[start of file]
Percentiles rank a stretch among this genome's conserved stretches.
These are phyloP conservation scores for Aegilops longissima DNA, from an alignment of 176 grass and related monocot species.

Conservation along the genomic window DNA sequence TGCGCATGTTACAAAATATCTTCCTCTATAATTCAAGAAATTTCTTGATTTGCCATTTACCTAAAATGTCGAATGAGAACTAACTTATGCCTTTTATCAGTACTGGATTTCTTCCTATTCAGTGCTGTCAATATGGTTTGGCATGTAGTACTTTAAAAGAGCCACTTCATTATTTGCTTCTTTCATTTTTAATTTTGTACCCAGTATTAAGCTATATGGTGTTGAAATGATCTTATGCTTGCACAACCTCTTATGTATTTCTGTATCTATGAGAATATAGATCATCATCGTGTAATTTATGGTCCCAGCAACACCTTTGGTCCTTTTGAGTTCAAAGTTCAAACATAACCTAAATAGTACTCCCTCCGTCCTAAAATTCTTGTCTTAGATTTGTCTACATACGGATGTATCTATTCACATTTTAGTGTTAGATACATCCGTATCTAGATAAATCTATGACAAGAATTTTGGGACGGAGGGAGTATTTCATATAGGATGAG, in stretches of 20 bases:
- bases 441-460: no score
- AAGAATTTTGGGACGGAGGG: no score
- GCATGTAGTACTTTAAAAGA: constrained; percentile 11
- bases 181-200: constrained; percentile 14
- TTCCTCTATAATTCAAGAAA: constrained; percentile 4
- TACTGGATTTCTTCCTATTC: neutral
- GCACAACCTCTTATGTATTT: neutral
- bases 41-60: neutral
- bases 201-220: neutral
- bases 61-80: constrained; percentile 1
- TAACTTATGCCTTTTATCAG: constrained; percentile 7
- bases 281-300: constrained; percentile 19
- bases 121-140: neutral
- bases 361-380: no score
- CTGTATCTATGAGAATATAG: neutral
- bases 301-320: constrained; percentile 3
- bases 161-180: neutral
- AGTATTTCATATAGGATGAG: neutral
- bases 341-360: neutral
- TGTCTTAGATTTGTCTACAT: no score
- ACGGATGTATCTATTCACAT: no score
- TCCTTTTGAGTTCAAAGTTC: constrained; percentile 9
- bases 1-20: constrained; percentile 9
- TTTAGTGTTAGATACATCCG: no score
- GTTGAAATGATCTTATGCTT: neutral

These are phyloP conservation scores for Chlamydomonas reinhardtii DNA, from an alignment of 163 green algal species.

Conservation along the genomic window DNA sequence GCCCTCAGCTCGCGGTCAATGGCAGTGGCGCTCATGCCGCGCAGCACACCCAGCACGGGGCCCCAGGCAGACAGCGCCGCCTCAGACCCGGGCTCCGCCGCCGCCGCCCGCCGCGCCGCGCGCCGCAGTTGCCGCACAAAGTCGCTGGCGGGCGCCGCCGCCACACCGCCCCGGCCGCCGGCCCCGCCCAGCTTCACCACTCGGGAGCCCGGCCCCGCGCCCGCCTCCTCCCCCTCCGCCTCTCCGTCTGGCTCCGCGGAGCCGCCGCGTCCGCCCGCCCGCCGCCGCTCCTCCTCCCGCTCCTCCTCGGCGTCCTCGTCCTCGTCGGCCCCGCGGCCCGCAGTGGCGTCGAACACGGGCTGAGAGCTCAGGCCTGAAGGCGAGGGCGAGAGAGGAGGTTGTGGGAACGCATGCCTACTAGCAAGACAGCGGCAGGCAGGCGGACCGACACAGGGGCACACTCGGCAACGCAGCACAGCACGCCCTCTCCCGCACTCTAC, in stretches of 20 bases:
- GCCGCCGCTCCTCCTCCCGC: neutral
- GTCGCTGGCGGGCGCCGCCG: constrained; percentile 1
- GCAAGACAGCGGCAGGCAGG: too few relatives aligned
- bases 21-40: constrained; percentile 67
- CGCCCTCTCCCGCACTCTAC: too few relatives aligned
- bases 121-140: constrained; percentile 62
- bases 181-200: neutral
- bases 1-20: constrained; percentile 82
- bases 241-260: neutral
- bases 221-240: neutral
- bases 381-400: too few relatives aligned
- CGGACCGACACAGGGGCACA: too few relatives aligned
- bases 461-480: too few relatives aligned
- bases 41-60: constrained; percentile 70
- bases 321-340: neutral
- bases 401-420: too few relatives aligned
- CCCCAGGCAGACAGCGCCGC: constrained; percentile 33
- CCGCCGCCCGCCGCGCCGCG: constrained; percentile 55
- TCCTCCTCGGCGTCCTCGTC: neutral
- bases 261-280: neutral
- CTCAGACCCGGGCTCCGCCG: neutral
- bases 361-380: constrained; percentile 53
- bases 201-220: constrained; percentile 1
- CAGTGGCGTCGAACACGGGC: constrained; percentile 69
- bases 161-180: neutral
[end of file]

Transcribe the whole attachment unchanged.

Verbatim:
Percentiles rank a stretch among this genome's conserved stretches.
These are phyloP conservation scores for Aegilops longissima DNA, from an alignment of 176 grass and related monocot species.

Conservation along the genomic window DNA sequence TGCGCATGTTACAAAATATCTTCCTCTATAATTCAAGAAATTTCTTGATTTGCCATTTACCTAAAATGTCGAATGAGAACTAACTTATGCCTTTTATCAGTACTGGATTTCTTCCTATTCAGTGCTGTCAATATGGTTTGGCATGTAGTACTTTAAAAGAGCCACTTCATTATTTGCTTCTTTCATTTTTAATTTTGTACCCAGTATTAAGCTATATGGTGTTGAAATGATCTTATGCTTGCACAACCTCTTATGTATTTCTGTATCTATGAGAATATAGATCATCATCGTGTAATTTATGGTCCCAGCAACACCTTTGGTCCTTTTGAGTTCAAAGTTCAAACATAACCTAAATAGTACTCCCTCCGTCCTAAAATTCTTGTCTTAGATTTGTCTACATACGGATGTATCTATTCACATTTTAGTGTTAGATACATCCGTATCTAGATAAATCTATGACAAGAATTTTGGGACGGAGGGAGTATTTCATATAGGATGAG, in stretches of 20 bases:
- bases 441-460: no score
- AAGAATTTTGGGACGGAGGG: no score
- GCATGTAGTACTTTAAAAGA: constrained; percentile 11
- bases 181-200: constrained; percentile 14
- TTCCTCTATAATTCAAGAAA: constrained; percentile 4
- TACTGGATTTCTTCCTATTC: neutral
- GCACAACCTCTTATGTATTT: neutral
- bases 41-60: neutral
- bases 201-220: neutral
- bases 61-80: constrained; percentile 1
- TAACTTATGCCTTTTATCAG: constrained; percentile 7
- bases 281-300: constrained; percentile 19
- bases 121-140: neutral
- bases 361-380: no score
- CTGTATCTATGAGAATATAG: neutral
- bases 301-320: constrained; percentile 3
- bases 161-180: neutral
- AGTATTTCATATAGGATGAG: neutral
- bases 341-360: neutral
- TGTCTTAGATTTGTCTACAT: no score
- ACGGATGTATCTATTCACAT: no score
- TCCTTTTGAGTTCAAAGTTC: constrained; percentile 9
- bases 1-20: constrained; percentile 9
- TTTAGTGTTAGATACATCCG: no score
- GTTGAAATGATCTTATGCTT: neutral

These are phyloP conservation scores for Chlamydomonas reinhardtii DNA, from an alignment of 163 green algal species.

Conservation along the genomic window DNA sequence GCCCTCAGCTCGCGGTCAATGGCAGTGGCGCTCATGCCGCGCAGCACACCCAGCACGGGGCCCCAGGCAGACAGCGCCGCCTCAGACCCGGGCTCCGCCGCCGCCGCCCGCCGCGCCGCGCGCCGCAGTTGCCGCACAAAGTCGCTGGCGGGCGCCGCCGCCACACCGCCCCGGCCGCCGGCCCCGCCCAGCTTCACCACTCGGGAGCCCGGCCCCGCGCCCGCCTCCTCCCCCTCCGCCTCTCCGTCTGGCTCCGCGGAGCCGCCGCGTCCGCCCGCCCGCCGCCGCTCCTCCTCCCGCTCCTCCTCGGCGTCCTCGTCCTCGTCGGCCCCGCGGCCCGCAGTGGCGTCGAACACGGGCTGAGAGCTCAGGCCTGAAGGCGAGGGCGAGAGAGGAGGTTGTGGGAACGCATGCCTACTAGCAAGACAGCGGCAGGCAGGCGGACCGACACAGGGGCACACTCGGCAACGCAGCACAGCACGCCCTCTCCCGCACTCTAC, in stretches of 20 bases:
- GCCGCCGCTCCTCCTCCCGC: neutral
- GTCGCTGGCGGGCGCCGCCG: constrained; percentile 1
- GCAAGACAGCGGCAGGCAGG: too few relatives aligned
- bases 21-40: constrained; percentile 67
- CGCCCTCTCCCGCACTCTAC: too few relatives aligned
- bases 121-140: constrained; percentile 62
- bases 181-200: neutral
- bases 1-20: constrained; percentile 82
- bases 241-260: neutral
- bases 221-240: neutral
- bases 381-400: too few relatives aligned
- CGGACCGACACAGGGGCACA: too few relatives aligned
- bases 461-480: too few relatives aligned
- bases 41-60: constrained; percentile 70
- bases 321-340: neutral
- bases 401-420: too few relatives aligned
- CCCCAGGCAGACAGCGCCGC: constrained; percentile 33
- CCGCCGCCCGCCGCGCCGCG: constrained; percentile 55
- TCCTCCTCGGCGTCCTCGTC: neutral
- bases 261-280: neutral
- CTCAGACCCGGGCTCCGCCG: neutral
- bases 361-380: constrained; percentile 53
- bases 201-220: constrained; percentile 1
- CAGTGGCGTCGAACACGGGC: constrained; percentile 69
- bases 161-180: neutral